Over the years we have been so lucky with our bucks. From Lucky Star we got two wonderful LaMancha bucks. From Poppy Patch – – the Stangeland family farm in Montesano – we got Poppy Patch RC Captain January and Honey Goat Easter Jackpot, two really outstanding bucks who had a huge influence on our herd.
The Stangelands really laid the foundation not just for their own herd but for the improvement of Nigerian Dwarfs throughout the Northwest. There is no doubt they did more for the entire region than any other single breeder. They brought in animals from Twin Creeks, from Promisedland, from Old Mountain, from Buttin’ Heads, from Rosasharn. And later from Algedi and Alethia. And they then disseminated those genetics – very generously – around the area. There is not a breeder in the Northwest who does not owe them a big debt of gratitude, not just for their savvy breeding but for their kindness and generosity. They are some of the nicest people I have met in the goat world, and they brought and bred some beautiful goats. I loved my Poppy Patch boys.
But there is one little guy after all these years who really sticks in my heart, and that is Marquee. He was the sire of Hannah Belle, among others. Baby Belle’s first daughter was a single doeling, appropriately, because she was never one for sharing the limelight. One of the prettiest, wickedest, most unforgettable goats to ever walk the Earth.
But even if he hadn’t been Hannah Belle’s sire, Marquee was the mellowest buck I ever met. In the early days, in the summer when no one was in heat, he lived with the does. I was just dumb enough to do that at the time, I would never try it now. But he was a perfect gentleman, and never bothered anybody. He would go on hikes through the meadow with the girls, always a little portly and huffing as he brought up the rear.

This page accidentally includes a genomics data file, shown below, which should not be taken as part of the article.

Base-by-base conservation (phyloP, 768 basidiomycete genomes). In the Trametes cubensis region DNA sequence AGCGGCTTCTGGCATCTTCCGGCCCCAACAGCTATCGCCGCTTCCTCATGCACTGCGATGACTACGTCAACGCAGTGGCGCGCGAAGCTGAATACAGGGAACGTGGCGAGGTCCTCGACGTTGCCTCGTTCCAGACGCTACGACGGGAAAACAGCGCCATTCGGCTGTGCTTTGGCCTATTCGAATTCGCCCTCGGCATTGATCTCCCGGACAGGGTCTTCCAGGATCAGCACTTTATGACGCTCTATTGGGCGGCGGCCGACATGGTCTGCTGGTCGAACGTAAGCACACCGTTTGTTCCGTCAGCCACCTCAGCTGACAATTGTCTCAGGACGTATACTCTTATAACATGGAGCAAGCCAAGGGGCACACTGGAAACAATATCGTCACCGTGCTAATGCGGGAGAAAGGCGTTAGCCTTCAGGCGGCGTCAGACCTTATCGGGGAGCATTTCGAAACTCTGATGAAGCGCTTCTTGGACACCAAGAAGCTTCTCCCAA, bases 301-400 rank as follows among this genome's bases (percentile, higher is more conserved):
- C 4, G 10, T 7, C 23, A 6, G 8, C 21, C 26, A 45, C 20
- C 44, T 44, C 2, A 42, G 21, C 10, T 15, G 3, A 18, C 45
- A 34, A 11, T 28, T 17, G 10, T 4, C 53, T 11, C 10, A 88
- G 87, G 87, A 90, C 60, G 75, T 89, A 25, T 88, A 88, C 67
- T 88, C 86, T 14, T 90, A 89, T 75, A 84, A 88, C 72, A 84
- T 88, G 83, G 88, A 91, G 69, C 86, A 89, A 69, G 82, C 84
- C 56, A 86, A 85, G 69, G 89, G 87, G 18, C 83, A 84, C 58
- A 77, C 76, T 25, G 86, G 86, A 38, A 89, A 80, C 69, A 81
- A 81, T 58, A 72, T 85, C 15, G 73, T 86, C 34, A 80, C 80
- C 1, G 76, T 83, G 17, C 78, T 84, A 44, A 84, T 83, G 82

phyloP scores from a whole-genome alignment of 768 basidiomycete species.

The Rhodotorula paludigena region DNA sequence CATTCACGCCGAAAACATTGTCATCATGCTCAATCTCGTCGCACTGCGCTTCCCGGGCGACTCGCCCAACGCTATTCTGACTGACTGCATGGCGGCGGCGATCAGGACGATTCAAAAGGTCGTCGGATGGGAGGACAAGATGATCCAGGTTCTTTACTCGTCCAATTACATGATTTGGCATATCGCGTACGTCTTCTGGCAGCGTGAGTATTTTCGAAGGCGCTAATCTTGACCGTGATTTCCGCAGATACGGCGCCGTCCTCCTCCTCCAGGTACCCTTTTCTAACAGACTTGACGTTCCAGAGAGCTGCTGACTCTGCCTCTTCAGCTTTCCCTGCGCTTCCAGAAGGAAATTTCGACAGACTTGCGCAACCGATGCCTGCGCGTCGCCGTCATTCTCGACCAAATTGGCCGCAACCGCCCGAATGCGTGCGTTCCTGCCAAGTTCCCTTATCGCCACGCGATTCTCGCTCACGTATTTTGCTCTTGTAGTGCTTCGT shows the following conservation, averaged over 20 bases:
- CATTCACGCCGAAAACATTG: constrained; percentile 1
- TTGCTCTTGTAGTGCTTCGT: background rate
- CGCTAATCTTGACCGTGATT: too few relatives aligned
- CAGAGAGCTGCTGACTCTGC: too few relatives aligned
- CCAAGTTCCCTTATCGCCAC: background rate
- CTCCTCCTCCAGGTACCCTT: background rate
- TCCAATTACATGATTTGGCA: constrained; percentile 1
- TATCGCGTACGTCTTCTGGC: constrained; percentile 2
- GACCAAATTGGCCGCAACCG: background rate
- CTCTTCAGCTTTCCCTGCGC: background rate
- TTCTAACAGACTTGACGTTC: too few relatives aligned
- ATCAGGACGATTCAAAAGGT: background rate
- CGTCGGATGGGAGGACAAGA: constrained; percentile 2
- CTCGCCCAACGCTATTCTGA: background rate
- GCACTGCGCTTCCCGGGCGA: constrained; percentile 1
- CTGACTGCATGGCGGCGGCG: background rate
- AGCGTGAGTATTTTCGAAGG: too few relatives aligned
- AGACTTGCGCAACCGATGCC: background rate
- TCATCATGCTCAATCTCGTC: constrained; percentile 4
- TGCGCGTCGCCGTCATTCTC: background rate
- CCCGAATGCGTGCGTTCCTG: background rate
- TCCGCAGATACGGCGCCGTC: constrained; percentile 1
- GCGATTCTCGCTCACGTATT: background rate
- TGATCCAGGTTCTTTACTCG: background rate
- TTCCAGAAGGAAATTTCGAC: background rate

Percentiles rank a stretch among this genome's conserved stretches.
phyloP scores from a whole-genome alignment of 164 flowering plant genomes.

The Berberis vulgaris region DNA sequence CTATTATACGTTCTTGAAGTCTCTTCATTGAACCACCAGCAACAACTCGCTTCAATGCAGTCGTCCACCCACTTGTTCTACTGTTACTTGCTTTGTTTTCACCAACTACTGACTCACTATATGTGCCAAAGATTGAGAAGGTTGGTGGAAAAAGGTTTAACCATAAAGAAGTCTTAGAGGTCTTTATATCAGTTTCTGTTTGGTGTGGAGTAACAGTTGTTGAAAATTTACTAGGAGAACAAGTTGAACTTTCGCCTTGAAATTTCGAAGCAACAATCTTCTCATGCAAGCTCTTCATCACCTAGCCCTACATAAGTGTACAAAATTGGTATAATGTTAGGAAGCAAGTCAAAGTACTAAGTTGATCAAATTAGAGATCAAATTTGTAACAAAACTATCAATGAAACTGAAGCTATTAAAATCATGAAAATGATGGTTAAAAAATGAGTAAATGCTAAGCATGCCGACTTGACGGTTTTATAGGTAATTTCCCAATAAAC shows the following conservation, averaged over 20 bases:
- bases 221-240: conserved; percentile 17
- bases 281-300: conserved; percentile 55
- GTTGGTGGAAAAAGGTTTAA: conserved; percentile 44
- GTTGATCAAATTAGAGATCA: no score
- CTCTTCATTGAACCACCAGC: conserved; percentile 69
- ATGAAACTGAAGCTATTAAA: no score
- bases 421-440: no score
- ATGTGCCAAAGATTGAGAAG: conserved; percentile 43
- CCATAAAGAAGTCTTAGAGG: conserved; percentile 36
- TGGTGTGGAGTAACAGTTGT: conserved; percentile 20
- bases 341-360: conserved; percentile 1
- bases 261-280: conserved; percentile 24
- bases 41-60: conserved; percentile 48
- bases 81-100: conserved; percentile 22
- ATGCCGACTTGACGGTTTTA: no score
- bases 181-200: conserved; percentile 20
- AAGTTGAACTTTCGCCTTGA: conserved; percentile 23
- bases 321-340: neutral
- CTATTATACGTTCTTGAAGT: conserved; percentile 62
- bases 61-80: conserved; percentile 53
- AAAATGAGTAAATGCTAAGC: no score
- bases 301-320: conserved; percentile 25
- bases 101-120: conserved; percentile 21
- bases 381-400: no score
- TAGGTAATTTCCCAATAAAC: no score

In the winter, since I had no other buck, he lived with an old barren Nubian doe. You would not believe how much she loved him, she would howl in anguish when he was breeding other does.
One thing I love about breeding goats is the way you will see certain traits come through again and again and again. Marquee had a characteristic splotch across his nose. And we still see it in his progeny in the Belle line; this spring when Belle Starr’s triplets were born, I thought, “Hello, Marquee,” when I saw them.
Before Marquee came here he had been around the block, living at at least three other farms. A measure of his lovability came several years after he arrived here: out of the blue, I got an email from his original breeder. She had been out of goats for a while, but she just always wondered how Marquee was doing. She never forgot him. So she tracked him down to find out.
He did great. He loved life.
He is gone now. But not forgotten.
Valley View Hannah’s Marquee. My all-time favorite buck.